Tag Archives: nyc story


It’s been a whole year since I left off from our How God Brought Us to NYC story [Part 1Part 2, Part 3]. The big story wasn’t put off on purpose. As we’ve discovered during our first year in the city, life gets a lot busier as a 1-year-old becomes a 2-year-old and many of life’s conveniences are no longer available to us (car, cheap groceries, in-house laundry, personal space).

So it’s been a long enough cliffhanger. Not even LOST leaves us hanging that long.

Previously on How God Brought Us to NYC — Now that we were getting used to the city and the idea of living in other peoples’ apartments, I started pounding the pavement for a job. Craigslist was a jumble of poorly written and sometimes disturbing headlines. Somehow, I got my first-ever real job interview, which I whiffed on so hard that I think I pulled a shoulder…

As I said before, I left the stink bomb of an interview with my pride hurt, but slightly relieved because I realized that I didn’t want the job. I had nowhere to go but up from there. Well, I got a little lost on the street and saw my interviewer on the street a couple of times, but THEN I had nowhere to go but up.

After days of more fruitless searching on Craigslist, I hit upon a promising lead. It was an unpaid 3-month internship that involved blogging and editing for a large social network. Clever longtime readers will remember from long ago that I’m actually half-OK at those things. Unpaid, yes, but it was finally a toe in the door of the kind of career that I wanted.

This, my second real job interview (though it wasn’t for a real job), was a success. Unlike the other jobs that I’ve had in life, I didn’t have an inside connection that guaranteed me the position. However, God still showed how head-scratching marvelous He is. The young lady who interviewed me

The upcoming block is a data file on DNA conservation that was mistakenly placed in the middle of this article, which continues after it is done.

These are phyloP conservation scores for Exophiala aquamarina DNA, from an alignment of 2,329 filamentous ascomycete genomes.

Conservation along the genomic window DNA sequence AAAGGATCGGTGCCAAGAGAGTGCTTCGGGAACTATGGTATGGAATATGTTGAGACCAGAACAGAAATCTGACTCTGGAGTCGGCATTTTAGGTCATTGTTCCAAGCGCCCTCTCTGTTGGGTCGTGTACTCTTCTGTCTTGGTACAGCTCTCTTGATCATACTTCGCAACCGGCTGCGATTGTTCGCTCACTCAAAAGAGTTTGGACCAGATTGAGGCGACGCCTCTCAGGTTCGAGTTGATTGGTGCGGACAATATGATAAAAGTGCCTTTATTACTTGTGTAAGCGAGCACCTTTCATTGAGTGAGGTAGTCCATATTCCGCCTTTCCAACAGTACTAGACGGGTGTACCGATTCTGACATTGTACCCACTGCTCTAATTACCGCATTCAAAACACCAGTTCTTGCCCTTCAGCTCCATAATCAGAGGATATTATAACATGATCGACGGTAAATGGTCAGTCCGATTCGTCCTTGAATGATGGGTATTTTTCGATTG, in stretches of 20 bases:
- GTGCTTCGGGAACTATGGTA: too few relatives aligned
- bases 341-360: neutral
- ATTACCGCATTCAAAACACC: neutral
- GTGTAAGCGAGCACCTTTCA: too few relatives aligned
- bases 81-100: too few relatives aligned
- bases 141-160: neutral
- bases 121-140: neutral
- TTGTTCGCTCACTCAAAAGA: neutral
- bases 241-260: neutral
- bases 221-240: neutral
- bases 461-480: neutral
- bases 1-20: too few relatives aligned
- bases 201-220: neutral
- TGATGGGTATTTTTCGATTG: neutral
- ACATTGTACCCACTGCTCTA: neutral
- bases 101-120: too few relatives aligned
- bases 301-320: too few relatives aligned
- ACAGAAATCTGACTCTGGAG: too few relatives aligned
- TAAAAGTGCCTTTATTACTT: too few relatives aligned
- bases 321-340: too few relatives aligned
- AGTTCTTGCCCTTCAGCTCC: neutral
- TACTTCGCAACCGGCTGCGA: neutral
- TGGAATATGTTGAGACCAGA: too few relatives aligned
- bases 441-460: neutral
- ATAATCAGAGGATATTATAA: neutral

1. went to the University of Florida, just like me
  2. knows some of my good friends
  3. and has seen my band play before at her church.

This is all from me responding to a seemingly-random Craigslist ad. I got my 3-month unpaid part-time internship.

Not content with just partially hitting the big time in NYC, I kept searching for something a little more permanent. I soon scored an interview with another web company. I was on a roll.

It was a startup, and when I walked into the small office, it was filled with young geek-cool types with DJ headphones staring at monitors and deftly rapping on their keyboards. The place was devoid of human interaction.

I interviewed with the startup’s young Indian CEO. It was a smooth conversation, and he liked me. So much that I was offered the job via email about a day later. Unfortunately, the salary was a tad lower than I needed, with a Cool Family to feed and all. When I asked about the possibility of higher pay, I never heard back.

Despite that little setback, I still had momentum. At my internship, it was great to work with new people in a whole new industry for me. I commuted to their Times Square office everyday. I had reason to fix my hair every day. I had a purpose in New York City.

I also had a mortgage and rent to pay, and I didn’t have any income.

Next time: Finally, the score

Cool Dad: On August 29, 2008, we boarded a plane in Orlando, FL with two suitcases, two backpacks, a car seat, and the idea of turning our lives upside down. We landed in Philadelphia, took an hour-long train ride that seemed three times as long, and arrived in New York City.

We’ve told our story on this blog and will continue to tell it as it happens. If you want to catch up, here’s how we left nearly everything we had and everyone we loved in Florida for the unknown challenges of NYC: Part 1Part 2, and Part 3. Part 4 to come.

Cool Mum: Within the first few weeks in NYC, I was already dreaming of staying here longer than our original one-year plan would allow. I fell in love.  Dirt, dog poop, smoke, and all. I came here mainly to take away all I could from the city – life experiences and photo opportunities – and now I am more and more inspired to give, to reach out, to seek God here. Thank you, God, for this opportunity and for putting the desire in our hearts to move here!

CD: We’d like to give you an anniversary gift. Here is a slideshow of Year 1 of the Cool NYC Adventure, set to the song that we’ve listened to the most over the last 365 days: ‘Life in Technicolor ii’ by Coldplay.

CM: I told Cool Dad that I wanted “Dare You to Move” by Switchfoot to be the theme song for the slideshow. My clever and humorous-to-me idea was rejected.  But still, I do dare you to move to that place that God puts in your heart, whether it is a new friendship, a new city, or a new country.